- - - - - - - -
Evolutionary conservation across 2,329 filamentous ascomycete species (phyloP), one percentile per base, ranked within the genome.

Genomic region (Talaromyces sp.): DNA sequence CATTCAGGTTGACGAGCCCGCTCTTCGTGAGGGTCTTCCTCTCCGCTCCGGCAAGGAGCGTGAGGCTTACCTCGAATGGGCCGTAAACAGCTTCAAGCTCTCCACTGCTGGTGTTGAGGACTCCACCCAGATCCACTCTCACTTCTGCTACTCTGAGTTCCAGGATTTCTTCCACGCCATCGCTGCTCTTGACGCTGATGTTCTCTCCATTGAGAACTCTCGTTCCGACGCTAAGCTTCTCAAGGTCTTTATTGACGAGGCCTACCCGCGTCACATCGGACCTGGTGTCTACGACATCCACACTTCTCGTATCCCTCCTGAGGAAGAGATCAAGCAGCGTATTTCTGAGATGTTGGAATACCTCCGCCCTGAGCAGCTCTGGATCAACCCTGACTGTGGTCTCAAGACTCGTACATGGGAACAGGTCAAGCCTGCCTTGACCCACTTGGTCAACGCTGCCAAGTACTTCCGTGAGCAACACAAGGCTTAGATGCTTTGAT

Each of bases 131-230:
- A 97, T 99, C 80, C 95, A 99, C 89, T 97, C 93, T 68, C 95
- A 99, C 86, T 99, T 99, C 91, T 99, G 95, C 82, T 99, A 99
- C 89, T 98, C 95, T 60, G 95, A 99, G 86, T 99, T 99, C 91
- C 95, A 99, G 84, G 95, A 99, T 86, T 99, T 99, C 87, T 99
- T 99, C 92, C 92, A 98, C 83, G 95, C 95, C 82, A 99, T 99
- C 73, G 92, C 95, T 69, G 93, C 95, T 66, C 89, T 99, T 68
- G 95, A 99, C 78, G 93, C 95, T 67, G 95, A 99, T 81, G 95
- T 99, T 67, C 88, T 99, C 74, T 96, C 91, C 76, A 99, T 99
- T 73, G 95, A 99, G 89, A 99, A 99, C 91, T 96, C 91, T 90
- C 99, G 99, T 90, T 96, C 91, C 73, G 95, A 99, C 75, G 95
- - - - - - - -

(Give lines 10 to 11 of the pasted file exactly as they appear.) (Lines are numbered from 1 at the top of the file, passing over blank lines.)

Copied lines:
- G 95, A 99, C 78, G 93, C 95, T 67, G 95, A 99, T 81, G 95
- T 99, T 67, C 88, T 99, C 74, T 96, C 91, C 76, A 99, T 99